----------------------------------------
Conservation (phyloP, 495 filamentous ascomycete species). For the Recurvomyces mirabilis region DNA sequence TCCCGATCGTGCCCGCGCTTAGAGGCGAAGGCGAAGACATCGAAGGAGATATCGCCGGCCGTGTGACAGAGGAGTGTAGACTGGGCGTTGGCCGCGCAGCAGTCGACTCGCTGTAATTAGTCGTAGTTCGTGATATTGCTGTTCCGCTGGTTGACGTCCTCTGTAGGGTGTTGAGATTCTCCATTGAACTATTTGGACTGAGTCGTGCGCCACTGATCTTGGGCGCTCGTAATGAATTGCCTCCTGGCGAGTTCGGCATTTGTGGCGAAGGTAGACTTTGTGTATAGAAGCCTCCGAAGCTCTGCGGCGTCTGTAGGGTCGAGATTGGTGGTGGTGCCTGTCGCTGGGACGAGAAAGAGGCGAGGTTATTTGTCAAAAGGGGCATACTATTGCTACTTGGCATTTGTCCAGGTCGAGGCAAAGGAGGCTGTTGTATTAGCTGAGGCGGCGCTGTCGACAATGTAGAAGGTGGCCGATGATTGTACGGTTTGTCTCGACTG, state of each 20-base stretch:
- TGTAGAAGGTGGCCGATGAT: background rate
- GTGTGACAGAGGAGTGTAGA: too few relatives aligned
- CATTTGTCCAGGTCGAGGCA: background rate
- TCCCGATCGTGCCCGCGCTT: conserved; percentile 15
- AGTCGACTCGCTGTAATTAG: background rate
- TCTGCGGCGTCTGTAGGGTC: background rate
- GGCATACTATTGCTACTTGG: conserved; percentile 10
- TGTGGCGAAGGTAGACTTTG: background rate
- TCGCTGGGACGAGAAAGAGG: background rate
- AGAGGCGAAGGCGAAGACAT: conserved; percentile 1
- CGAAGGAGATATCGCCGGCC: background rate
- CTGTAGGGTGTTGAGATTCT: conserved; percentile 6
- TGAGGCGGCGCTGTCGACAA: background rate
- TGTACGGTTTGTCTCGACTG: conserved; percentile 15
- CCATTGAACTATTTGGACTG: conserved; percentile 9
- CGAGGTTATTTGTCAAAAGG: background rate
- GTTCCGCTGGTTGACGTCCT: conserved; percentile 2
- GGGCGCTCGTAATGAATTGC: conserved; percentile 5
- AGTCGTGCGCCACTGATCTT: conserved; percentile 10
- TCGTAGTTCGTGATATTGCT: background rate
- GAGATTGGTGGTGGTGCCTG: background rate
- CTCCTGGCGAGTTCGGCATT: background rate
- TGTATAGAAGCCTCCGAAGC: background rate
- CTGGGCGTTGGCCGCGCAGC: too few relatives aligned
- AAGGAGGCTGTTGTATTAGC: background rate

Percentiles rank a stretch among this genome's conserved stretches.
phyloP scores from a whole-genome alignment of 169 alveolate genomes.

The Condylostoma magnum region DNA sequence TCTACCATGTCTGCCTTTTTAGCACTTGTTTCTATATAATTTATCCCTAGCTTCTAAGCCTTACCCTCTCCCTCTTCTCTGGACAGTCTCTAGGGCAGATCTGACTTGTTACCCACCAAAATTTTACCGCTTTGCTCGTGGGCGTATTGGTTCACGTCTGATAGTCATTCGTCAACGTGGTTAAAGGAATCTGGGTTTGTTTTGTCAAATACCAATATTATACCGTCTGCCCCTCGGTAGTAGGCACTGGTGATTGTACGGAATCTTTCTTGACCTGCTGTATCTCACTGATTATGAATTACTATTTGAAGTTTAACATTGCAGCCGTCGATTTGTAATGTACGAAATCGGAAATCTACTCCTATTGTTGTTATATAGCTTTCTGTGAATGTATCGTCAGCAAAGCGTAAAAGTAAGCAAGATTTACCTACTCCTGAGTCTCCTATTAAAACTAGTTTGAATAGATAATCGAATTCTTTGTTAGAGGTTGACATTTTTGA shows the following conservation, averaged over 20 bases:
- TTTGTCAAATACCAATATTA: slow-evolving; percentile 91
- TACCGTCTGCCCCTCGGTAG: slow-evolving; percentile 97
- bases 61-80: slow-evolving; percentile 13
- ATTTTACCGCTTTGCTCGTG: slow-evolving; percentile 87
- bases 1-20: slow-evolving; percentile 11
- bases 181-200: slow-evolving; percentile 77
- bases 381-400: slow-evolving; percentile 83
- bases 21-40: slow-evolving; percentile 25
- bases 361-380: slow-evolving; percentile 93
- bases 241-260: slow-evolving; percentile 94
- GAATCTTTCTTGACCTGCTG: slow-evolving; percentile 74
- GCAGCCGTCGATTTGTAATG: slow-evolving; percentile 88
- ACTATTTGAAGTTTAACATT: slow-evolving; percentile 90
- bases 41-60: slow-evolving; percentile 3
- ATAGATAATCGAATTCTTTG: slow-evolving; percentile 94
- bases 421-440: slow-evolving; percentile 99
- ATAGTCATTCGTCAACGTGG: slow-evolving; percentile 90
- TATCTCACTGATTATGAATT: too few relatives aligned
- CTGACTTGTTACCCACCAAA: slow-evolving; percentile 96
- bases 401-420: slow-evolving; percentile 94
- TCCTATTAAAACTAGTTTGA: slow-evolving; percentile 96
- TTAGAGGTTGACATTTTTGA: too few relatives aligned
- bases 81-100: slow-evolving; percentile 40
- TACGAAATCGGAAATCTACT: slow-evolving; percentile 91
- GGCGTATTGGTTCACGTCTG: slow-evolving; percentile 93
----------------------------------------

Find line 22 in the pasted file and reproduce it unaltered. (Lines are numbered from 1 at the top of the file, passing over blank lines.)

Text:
- GAGATTGGTGGTGGTGCCTG: background rate